The “Best Interests of the Child”? How Custody and Visitation Rights Are Determined
When going through your divorce process, you will encounter something that seems mysterious and maybe even arbitrary to you—a judge’s decision about who receives custody and visitation rights. It’s also probably one of the things that worries you the most. You fear having restricted access to your children who you love dearly, and you might think an arbitrary decision from a judge might bar you from seeing your children on a regular basis.
In this post, we’ll focus on physical custody (and set aside legal custody for now) and visitation rights, and talk about some of the factors that go into determining these decisions. While there is no formula for custody and visitation, with each case evaluated on its own merits, there are some factors that you and your attorney can consider when strategizing.
Assessing Your Children
The courts will first look at some basic information about your children that includes:
- Age and sex. The age of your child has a particularly big effect on custody, especially if he or she is over 14 years old.
- Health. The court will consider the health of your child, including any existing physical illnesses and medical or mental health conditions.
- Existing routine. Your child’s routine will play a large factor in the court’s decision, especially looking at their daily activities, where they go to school, and how long they’ve resided at the same house.
“Compatibility” is a broad term and courts may interpret it quite differently from one another. Generally, this means that courts are looking at aspects such as:
- Emotional compatibility. Does the child show emotional closeness toward one parent over another? Does one parent seem to display a significantly higher closeness to the child than another parent?
- Discipline compatibility. Does the child seem to behave better with one parent versus another? Does one parent seem to have established a more stable, consistent sense of discipline than another parent?
The courts will consider many factors that relate to the ability of the parents to take care of their children including:
- The health and lifestyle of each parent
- Any history of abuse or violence
- Any other factors that affect or interfere with critical activities such as feeding, clothing, and providing medical care
While “stability” is open to broad interpretation, the courts will look for any evidence that points toward a stable environment for the child. In many cases, that includes continuity of living in the same house, going to the same school, participating in the same extracurricular activities, and socializing with the same friends. It also means parental stability. If one parent has continually lived and maintained the same house for his or her children while another parent lived in various other places during that time, then the court will likely favor the parent who stayed in the house the most.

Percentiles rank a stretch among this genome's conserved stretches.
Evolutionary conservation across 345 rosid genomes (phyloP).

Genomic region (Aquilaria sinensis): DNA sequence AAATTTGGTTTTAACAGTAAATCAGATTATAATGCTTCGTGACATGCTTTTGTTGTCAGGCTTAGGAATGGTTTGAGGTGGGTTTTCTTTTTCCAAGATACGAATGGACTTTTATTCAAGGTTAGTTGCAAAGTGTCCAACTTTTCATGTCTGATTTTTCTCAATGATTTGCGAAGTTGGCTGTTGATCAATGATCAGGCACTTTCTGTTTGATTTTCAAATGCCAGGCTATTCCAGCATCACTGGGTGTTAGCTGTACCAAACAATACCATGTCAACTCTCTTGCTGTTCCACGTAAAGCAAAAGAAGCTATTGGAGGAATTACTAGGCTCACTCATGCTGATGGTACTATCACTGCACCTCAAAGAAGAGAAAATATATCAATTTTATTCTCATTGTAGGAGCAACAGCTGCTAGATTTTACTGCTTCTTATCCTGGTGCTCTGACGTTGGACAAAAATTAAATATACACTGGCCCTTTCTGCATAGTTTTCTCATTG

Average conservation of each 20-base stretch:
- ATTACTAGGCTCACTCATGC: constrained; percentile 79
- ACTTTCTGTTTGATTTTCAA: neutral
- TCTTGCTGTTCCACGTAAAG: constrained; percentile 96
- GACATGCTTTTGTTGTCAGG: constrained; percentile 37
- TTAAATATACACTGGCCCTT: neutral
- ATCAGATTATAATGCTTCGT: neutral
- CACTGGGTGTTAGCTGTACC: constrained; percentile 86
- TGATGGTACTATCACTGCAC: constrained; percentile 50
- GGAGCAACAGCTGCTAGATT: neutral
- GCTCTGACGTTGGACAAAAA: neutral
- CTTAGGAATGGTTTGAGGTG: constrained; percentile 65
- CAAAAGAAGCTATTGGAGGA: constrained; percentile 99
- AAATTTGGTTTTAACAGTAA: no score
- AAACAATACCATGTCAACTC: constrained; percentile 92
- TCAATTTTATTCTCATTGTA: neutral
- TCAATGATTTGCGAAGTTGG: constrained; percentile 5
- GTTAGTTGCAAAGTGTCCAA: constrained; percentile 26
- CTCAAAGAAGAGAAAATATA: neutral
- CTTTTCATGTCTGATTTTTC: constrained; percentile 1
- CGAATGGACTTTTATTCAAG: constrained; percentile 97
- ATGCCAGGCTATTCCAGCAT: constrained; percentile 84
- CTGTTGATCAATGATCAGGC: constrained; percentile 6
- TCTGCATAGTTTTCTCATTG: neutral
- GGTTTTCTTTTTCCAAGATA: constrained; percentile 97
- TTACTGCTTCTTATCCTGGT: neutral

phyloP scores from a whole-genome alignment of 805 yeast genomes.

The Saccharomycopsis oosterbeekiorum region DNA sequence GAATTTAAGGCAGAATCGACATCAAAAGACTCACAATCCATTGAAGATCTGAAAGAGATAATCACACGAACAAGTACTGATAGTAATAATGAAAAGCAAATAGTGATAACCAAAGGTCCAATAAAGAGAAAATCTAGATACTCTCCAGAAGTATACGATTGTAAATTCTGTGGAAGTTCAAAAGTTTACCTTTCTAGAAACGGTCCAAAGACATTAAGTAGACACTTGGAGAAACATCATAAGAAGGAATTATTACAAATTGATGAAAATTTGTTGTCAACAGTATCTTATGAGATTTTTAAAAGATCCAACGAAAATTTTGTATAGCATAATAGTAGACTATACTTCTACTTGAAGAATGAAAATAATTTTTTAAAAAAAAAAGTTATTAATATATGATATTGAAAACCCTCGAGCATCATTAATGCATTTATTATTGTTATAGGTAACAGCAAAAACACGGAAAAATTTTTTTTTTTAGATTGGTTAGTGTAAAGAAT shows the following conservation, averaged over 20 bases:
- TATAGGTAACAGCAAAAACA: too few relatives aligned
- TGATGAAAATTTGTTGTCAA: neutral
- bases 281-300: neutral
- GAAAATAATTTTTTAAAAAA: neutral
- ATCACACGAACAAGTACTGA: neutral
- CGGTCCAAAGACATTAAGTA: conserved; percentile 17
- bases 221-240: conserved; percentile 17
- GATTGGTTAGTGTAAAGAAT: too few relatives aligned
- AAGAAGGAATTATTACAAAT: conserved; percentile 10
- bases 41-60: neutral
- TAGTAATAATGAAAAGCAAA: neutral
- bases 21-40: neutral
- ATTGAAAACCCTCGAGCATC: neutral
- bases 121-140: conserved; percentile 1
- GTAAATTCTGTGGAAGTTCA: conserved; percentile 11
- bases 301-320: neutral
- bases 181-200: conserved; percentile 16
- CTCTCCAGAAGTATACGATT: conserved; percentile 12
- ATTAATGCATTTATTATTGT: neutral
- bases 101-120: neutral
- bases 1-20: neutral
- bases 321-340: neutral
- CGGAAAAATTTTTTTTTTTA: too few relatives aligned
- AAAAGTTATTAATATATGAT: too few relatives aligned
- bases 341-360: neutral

Part of establishing stability also means cooperating with your spouse. If one spouse shows greater cooperation ability while another spouse constantly makes things more difficult, then the courts may favor the cooperative spouse when awarding custody.
Final Note: Visitation Rights Are Not Punishment
Even if you’re awarded visitation rights instead of child custody, this is not a punishment. The court takes all of the above factors into consideration in order to ensure that your child lives in the most emotionally comfortable, most stable, and safest environment. That’s all. Often, it’s about placing the child in the best of two great scenarios.
However, in most cases you will receive visitation rights that provide you a lot of time with your children. Preferably, you and your spouse will work together to set up a visitation schedule. If you cannot agree to a visitation schedule, a court will step in and determine a schedule that may include prescribed weekend days, weeknights, holidays, and other periods of time (such as during a child’s summer vacation).
Remember, custody does mean that your child will primarily reside with one spouse, and so you will have less time to spend with them. But visitation rights compensate for this time by allowing you a lot of time to spend with your children. Work with your spouse and your attorney to come up with the most amicable visitation schedule possible. It’s always better when you have control over your visitation rights rather than a court.
Do you have more questions about custody and visitation rights? Call us today for a consultation over your current situation.